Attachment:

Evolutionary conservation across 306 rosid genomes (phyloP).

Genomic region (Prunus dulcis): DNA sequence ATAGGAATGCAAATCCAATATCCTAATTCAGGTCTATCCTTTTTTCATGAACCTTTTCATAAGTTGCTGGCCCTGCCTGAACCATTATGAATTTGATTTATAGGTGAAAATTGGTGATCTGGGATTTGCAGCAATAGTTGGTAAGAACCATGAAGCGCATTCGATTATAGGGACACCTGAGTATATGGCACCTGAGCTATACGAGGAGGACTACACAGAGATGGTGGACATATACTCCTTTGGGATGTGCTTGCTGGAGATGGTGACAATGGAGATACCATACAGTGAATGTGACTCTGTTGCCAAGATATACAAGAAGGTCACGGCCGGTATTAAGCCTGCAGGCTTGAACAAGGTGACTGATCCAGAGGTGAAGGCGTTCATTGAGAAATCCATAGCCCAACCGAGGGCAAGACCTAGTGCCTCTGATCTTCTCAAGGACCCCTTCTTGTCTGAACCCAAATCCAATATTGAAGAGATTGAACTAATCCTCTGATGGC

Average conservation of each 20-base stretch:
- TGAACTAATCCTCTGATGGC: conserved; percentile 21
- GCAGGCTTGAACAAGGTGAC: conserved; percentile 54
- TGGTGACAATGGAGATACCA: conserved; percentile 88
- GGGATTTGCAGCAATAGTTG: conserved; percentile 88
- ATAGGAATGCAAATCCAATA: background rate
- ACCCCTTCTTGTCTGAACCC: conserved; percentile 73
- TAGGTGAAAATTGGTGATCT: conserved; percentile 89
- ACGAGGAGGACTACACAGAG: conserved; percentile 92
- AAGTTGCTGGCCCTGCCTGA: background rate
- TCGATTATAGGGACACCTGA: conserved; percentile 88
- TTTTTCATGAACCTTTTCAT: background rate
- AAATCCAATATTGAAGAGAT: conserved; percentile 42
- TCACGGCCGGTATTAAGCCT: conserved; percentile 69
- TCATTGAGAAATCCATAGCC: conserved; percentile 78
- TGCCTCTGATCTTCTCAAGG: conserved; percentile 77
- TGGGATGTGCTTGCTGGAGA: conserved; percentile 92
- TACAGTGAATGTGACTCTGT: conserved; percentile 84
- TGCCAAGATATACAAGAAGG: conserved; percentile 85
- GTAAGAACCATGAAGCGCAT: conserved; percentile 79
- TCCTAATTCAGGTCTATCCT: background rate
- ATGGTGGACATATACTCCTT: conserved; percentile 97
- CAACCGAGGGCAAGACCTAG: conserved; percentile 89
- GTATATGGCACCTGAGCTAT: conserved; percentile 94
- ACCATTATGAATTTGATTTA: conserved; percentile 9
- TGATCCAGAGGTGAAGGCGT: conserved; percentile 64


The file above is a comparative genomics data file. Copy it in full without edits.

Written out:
Evolutionary conservation across 306 rosid genomes (phyloP).

Genomic region (Prunus dulcis): DNA sequence ATAGGAATGCAAATCCAATATCCTAATTCAGGTCTATCCTTTTTTCATGAACCTTTTCATAAGTTGCTGGCCCTGCCTGAACCATTATGAATTTGATTTATAGGTGAAAATTGGTGATCTGGGATTTGCAGCAATAGTTGGTAAGAACCATGAAGCGCATTCGATTATAGGGACACCTGAGTATATGGCACCTGAGCTATACGAGGAGGACTACACAGAGATGGTGGACATATACTCCTTTGGGATGTGCTTGCTGGAGATGGTGACAATGGAGATACCATACAGTGAATGTGACTCTGTTGCCAAGATATACAAGAAGGTCACGGCCGGTATTAAGCCTGCAGGCTTGAACAAGGTGACTGATCCAGAGGTGAAGGCGTTCATTGAGAAATCCATAGCCCAACCGAGGGCAAGACCTAGTGCCTCTGATCTTCTCAAGGACCCCTTCTTGTCTGAACCCAAATCCAATATTGAAGAGATTGAACTAATCCTCTGATGGC

Average conservation of each 20-base stretch:
- TGAACTAATCCTCTGATGGC: conserved; percentile 21
- GCAGGCTTGAACAAGGTGAC: conserved; percentile 54
- TGGTGACAATGGAGATACCA: conserved; percentile 88
- GGGATTTGCAGCAATAGTTG: conserved; percentile 88
- ATAGGAATGCAAATCCAATA: background rate
- ACCCCTTCTTGTCTGAACCC: conserved; percentile 73
- TAGGTGAAAATTGGTGATCT: conserved; percentile 89
- ACGAGGAGGACTACACAGAG: conserved; percentile 92
- AAGTTGCTGGCCCTGCCTGA: background rate
- TCGATTATAGGGACACCTGA: conserved; percentile 88
- TTTTTCATGAACCTTTTCAT: background rate
- AAATCCAATATTGAAGAGAT: conserved; percentile 42
- TCACGGCCGGTATTAAGCCT: conserved; percentile 69
- TCATTGAGAAATCCATAGCC: conserved; percentile 78
- TGCCTCTGATCTTCTCAAGG: conserved; percentile 77
- TGGGATGTGCTTGCTGGAGA: conserved; percentile 92
- TACAGTGAATGTGACTCTGT: conserved; percentile 84
- TGCCAAGATATACAAGAAGG: conserved; percentile 85
- GTAAGAACCATGAAGCGCAT: conserved; percentile 79
- TCCTAATTCAGGTCTATCCT: background rate
- ATGGTGGACATATACTCCTT: conserved; percentile 97
- CAACCGAGGGCAAGACCTAG: conserved; percentile 89
- GTATATGGCACCTGAGCTAT: conserved; percentile 94
- ACCATTATGAATTTGATTTA: conserved; percentile 9
- TGATCCAGAGGTGAAGGCGT: conserved; percentile 64